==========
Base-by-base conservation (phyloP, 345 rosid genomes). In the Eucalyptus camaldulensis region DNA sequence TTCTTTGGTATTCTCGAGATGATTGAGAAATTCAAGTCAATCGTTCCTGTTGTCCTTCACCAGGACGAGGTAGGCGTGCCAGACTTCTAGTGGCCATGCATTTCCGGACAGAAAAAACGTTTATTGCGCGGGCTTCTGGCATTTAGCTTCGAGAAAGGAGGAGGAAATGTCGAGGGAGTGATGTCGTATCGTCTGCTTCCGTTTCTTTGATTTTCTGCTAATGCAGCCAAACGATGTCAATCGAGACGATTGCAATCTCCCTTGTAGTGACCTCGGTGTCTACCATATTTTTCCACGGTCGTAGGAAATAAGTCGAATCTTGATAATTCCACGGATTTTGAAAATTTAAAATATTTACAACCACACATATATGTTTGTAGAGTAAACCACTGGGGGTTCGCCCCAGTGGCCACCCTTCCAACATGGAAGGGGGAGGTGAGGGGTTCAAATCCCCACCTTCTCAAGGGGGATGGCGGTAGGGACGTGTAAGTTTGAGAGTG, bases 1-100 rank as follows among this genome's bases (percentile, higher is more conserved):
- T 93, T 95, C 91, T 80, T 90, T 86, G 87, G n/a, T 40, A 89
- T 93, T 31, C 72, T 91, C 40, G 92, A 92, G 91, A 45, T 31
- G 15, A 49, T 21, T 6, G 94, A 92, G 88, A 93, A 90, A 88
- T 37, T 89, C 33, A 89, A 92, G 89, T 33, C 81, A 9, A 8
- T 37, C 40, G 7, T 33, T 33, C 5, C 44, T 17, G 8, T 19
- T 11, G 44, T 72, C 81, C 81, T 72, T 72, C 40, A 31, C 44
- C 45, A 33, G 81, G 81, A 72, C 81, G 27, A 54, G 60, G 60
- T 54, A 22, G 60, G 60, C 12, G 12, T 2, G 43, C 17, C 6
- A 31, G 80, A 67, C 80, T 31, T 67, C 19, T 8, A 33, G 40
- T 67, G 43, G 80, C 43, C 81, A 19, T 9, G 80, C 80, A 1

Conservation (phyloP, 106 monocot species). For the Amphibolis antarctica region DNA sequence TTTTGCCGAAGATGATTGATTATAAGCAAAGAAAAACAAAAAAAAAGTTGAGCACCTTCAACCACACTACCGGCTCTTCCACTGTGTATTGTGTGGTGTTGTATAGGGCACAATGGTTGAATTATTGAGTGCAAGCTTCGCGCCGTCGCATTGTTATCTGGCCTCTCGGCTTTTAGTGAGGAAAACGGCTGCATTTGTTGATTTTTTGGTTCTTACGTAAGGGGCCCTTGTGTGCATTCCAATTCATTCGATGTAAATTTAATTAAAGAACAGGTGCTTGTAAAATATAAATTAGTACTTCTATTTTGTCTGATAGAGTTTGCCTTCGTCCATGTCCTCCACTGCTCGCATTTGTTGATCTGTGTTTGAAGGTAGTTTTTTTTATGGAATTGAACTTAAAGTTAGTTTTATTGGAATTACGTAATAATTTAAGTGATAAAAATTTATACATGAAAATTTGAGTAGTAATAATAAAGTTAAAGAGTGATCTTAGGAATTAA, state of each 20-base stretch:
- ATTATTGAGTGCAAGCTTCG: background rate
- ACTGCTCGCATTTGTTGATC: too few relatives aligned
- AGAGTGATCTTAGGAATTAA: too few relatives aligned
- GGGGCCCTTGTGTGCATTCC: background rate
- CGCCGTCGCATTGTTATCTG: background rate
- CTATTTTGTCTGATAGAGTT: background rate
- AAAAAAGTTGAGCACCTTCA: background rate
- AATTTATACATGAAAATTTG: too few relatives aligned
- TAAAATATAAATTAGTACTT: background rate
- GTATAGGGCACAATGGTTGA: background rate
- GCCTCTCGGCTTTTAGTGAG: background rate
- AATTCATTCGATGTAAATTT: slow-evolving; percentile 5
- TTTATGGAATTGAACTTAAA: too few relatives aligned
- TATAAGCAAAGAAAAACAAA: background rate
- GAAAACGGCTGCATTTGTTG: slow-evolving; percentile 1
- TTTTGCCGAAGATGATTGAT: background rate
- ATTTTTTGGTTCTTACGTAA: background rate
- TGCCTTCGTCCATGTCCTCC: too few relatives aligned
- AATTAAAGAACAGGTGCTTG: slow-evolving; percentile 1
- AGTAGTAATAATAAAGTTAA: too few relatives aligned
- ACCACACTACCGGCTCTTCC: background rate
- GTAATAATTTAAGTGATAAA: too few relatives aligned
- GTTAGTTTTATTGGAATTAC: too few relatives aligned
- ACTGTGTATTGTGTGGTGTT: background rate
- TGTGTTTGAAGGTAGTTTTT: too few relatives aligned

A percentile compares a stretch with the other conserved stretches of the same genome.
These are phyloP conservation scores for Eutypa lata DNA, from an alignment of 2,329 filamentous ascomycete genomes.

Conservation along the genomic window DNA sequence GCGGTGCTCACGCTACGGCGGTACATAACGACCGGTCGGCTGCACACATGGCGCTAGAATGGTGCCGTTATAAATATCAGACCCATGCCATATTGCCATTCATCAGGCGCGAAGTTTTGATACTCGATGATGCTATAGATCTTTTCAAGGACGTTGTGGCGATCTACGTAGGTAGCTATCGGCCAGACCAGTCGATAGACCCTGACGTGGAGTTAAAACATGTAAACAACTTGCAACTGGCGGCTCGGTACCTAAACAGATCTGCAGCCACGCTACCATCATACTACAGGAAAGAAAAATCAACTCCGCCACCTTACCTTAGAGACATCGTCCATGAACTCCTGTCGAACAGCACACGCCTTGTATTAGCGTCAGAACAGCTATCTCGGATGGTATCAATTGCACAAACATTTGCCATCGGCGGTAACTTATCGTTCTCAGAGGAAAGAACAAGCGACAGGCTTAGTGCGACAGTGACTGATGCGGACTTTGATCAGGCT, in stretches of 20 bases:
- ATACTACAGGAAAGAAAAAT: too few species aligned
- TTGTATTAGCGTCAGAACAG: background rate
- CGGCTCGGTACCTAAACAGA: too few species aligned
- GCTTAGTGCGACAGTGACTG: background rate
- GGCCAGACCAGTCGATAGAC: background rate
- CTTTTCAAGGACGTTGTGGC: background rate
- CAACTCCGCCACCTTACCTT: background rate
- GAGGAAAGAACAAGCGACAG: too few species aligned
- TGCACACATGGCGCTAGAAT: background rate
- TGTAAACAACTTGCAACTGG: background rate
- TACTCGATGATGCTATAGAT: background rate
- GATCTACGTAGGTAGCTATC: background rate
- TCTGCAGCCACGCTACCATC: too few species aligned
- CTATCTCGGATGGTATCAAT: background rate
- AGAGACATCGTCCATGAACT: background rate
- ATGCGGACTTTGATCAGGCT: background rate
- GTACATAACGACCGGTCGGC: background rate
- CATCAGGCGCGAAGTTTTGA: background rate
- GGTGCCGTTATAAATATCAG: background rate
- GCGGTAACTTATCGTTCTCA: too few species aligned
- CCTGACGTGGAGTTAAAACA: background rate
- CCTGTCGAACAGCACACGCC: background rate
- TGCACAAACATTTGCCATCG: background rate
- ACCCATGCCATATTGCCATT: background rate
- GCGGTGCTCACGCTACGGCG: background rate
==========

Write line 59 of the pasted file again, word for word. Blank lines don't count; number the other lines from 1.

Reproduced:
- GGTGCCGTTATAAATATCAG: background rate